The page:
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Greatness is a quality which is far too readily attributed these days, but last night's astonishing dismantling of Real Madrid proves that Pep Guardiola's Barcelona are more than worthy.
Prior to Monday's match, there was speculation in many quarters - this blog included - that a Real Madrid which boasted the world's best tactician in Jose Mourinho and an in-form Cristiano Ronaldo might represent the biggest challenge to Barcelona's desire for domestic and European domination.
As a result, it was thought, this particular El Clasico could be one of the most evenly-matched in recent memory.
How wrong we were.
Instead of a contest for the ages, the 98,000 fans who packed out the Nou Camp witnessed a euphoric exhibition of the beautiful game as Pep Guardiola's men embarrassed their bitterest rivals and staked their claim to be considered one of the greatest club sides in history.
It is admittedly risky to bestow such lofty praise on any team on the basis of one performance - even one as majestic as this. But let's be clear: this assessment is not based on Monday night's showing alone.
Barcelona have dominated European football for the last two years with this team, winning two La Liga titles and a Champions League. Were it not for Mourinho's 'beautiful defeat' with Inter last season, the Catalans would have been heavy favourites to defend their European title against Bayern Munich in the final.
Moreover, Pep Guardiola's side have done it all with a flair and style which has thrilled the neutral and established them as the entertainers of world football. But amid all of their victories and stunning play, it is the quality of this particular vanquished opposition which makes this performance so indicative of greatness.
Mourinho's Real came into El Clasico having swept all before them both domestically and in Europe.
Unbeaten in all competitions, they led Barcelona by a point in La Liga and had breezed through to the knockout stages of the Champions League as group winners, with Cristiano Ronaldo enjoying the sort of form which re-ignited the 'Ronaldo or Messi?' debate.
But it was obvious from the first whistle that this expensively-assembled Madrid side had not faced anything like the blistering speed, unerring accuracy and creative movement which characterised Barca's play.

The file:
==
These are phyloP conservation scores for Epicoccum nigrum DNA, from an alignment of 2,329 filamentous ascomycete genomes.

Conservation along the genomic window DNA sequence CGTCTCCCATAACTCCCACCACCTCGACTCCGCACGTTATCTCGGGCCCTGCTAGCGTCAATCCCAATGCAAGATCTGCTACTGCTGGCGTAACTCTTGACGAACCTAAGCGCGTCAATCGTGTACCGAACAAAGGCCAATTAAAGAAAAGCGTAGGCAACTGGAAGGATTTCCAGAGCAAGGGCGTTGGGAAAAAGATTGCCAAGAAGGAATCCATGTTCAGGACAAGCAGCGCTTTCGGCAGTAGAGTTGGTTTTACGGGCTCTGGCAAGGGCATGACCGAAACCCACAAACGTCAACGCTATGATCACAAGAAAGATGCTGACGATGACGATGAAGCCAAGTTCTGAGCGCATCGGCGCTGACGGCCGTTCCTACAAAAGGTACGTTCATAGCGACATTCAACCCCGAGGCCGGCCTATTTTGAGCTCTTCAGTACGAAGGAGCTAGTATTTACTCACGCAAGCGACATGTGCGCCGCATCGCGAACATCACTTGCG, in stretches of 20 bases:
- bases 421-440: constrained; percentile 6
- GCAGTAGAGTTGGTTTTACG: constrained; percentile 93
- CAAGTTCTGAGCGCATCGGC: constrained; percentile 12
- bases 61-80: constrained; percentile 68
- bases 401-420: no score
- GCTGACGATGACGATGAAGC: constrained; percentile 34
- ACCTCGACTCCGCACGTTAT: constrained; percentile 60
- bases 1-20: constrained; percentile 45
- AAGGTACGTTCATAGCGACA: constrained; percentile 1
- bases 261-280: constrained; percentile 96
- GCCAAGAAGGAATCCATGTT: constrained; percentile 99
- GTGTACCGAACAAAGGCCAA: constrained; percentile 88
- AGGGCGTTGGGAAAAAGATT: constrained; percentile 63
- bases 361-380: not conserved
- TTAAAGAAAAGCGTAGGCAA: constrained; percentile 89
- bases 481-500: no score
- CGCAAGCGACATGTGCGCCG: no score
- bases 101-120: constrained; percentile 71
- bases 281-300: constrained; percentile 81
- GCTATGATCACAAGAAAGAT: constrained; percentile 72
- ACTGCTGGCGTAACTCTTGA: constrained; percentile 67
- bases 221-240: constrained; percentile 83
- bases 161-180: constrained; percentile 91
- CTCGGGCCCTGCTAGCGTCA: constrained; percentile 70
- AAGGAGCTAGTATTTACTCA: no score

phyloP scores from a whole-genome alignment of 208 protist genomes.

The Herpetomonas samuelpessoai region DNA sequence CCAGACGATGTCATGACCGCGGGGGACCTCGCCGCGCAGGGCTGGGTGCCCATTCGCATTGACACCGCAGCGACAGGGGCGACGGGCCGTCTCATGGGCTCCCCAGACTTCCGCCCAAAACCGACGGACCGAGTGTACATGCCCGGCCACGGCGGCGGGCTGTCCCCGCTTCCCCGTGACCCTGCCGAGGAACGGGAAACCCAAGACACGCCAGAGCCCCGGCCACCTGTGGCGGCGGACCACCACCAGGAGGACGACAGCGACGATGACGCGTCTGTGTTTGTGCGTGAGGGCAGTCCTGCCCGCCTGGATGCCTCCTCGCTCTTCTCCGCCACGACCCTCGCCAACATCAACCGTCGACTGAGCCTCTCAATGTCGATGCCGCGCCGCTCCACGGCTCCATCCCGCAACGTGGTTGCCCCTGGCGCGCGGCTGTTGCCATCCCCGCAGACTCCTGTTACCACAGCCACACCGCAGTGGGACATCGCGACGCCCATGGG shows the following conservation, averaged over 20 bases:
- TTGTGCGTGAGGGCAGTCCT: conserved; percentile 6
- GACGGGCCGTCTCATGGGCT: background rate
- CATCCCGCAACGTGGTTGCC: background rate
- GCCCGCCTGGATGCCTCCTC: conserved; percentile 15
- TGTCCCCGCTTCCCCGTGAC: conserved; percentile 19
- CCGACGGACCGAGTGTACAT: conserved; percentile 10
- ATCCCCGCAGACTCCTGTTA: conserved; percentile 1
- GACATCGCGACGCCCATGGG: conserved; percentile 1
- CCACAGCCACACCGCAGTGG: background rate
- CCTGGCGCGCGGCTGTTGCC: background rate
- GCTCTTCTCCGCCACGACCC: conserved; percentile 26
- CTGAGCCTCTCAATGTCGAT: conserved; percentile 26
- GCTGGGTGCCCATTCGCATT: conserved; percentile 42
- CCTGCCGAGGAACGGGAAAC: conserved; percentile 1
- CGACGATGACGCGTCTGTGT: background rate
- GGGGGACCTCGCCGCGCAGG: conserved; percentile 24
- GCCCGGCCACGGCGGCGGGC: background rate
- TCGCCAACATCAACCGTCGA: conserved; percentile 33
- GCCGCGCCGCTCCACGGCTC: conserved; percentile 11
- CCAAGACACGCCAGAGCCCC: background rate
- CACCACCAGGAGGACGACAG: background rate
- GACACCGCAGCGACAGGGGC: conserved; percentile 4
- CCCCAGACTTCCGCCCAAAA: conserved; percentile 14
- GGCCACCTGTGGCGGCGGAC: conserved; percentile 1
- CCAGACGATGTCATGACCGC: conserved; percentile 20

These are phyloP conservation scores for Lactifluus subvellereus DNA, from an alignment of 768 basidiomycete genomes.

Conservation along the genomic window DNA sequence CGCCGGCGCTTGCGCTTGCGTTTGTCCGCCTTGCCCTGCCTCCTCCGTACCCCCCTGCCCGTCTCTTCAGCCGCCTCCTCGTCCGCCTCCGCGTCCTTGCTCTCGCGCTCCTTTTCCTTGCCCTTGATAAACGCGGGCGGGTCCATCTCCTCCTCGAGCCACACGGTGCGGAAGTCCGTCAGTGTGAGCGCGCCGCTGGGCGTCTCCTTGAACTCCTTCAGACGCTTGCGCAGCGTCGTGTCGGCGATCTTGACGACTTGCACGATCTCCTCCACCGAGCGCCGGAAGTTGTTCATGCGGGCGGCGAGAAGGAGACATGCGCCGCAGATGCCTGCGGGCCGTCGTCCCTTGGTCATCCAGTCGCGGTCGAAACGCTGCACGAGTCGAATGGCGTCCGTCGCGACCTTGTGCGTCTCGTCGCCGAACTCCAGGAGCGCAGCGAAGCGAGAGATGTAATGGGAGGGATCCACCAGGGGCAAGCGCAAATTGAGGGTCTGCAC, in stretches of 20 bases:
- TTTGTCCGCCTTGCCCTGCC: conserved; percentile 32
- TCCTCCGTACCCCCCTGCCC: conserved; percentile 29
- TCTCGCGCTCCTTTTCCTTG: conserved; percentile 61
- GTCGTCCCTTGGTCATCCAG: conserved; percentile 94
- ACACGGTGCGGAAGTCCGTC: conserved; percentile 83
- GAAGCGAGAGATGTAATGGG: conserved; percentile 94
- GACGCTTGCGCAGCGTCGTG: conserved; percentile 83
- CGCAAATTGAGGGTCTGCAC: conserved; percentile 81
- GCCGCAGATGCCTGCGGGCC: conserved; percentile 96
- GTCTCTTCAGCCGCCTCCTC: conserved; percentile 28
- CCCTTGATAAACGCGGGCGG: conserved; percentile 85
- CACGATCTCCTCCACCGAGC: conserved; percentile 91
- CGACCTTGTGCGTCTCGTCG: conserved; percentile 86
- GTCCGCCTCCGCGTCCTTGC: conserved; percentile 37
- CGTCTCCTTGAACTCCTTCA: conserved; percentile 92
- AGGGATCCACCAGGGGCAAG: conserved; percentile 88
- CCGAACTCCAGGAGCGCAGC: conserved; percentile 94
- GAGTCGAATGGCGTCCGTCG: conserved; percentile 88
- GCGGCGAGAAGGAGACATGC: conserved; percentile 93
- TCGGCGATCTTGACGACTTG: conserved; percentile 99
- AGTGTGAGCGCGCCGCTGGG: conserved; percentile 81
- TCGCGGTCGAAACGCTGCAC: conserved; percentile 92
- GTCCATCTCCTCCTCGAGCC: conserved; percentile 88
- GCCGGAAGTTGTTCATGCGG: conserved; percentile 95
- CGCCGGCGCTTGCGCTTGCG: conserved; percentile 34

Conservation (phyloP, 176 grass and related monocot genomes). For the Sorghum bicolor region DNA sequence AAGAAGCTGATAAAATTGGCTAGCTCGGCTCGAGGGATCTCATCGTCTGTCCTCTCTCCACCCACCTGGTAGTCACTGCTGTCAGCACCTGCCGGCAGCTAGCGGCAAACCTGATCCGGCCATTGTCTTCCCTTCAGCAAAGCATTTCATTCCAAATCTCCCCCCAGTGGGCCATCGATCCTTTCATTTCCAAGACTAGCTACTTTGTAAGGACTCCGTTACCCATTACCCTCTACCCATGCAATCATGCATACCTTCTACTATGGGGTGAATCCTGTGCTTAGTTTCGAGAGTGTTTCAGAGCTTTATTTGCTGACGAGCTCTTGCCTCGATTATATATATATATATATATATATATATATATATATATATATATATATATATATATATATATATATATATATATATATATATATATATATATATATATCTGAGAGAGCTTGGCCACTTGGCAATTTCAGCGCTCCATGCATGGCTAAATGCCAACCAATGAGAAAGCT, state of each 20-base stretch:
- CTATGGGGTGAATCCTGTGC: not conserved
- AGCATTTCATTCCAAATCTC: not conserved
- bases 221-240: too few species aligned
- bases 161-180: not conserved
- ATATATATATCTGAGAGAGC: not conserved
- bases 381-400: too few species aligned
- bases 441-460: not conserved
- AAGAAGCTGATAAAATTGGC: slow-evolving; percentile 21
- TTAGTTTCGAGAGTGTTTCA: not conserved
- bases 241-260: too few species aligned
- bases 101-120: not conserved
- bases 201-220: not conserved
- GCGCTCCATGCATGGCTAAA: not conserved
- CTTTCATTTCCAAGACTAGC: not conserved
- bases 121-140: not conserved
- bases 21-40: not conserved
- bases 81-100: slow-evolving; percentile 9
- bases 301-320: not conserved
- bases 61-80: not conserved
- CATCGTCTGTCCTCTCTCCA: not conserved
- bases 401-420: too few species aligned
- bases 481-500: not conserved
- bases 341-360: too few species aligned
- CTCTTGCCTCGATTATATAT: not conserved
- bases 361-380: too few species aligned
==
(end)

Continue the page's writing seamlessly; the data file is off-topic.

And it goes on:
The collective genius of Xavi, Iniesta and Messi ensured that the majority of the game was played deep in the Real half, whilst the home side's suffocating high pressure made it impossible for the much-vaunted quartet of Ronaldo, Di Maria, Ozil and Benzema to have any impact.
In the second half, the visitors were reduced to chasing shadows. Mourinho, for all his tactical acumen, could do nothing to turn the tide, and Ronaldo, looking to upstage Messi in their own personal duel, could only watch on helplessly as the diminutive Argentine settled matters in his own inimitable way.
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Of course, the youthful nature of this Madrid side must be taken into account, coupled with the fact that Monday's clash comes very early in Mourinho's reign.
But prior to the match, Real were rightly considered - along with Barcelona - the form team of world football, and it was eleven world-class names who were embarrassed at the Nou Camp.
Having so comprehensively dismantled their main rivals, it seems that the only team which can prevent Barcelona continuing their domination of the European game is Barcelona.
The level of quality which Messi and co. have reached means that they are no longer simply playing for trophies - they are playing for a place in history.
We thought they were good. They're better than we thought.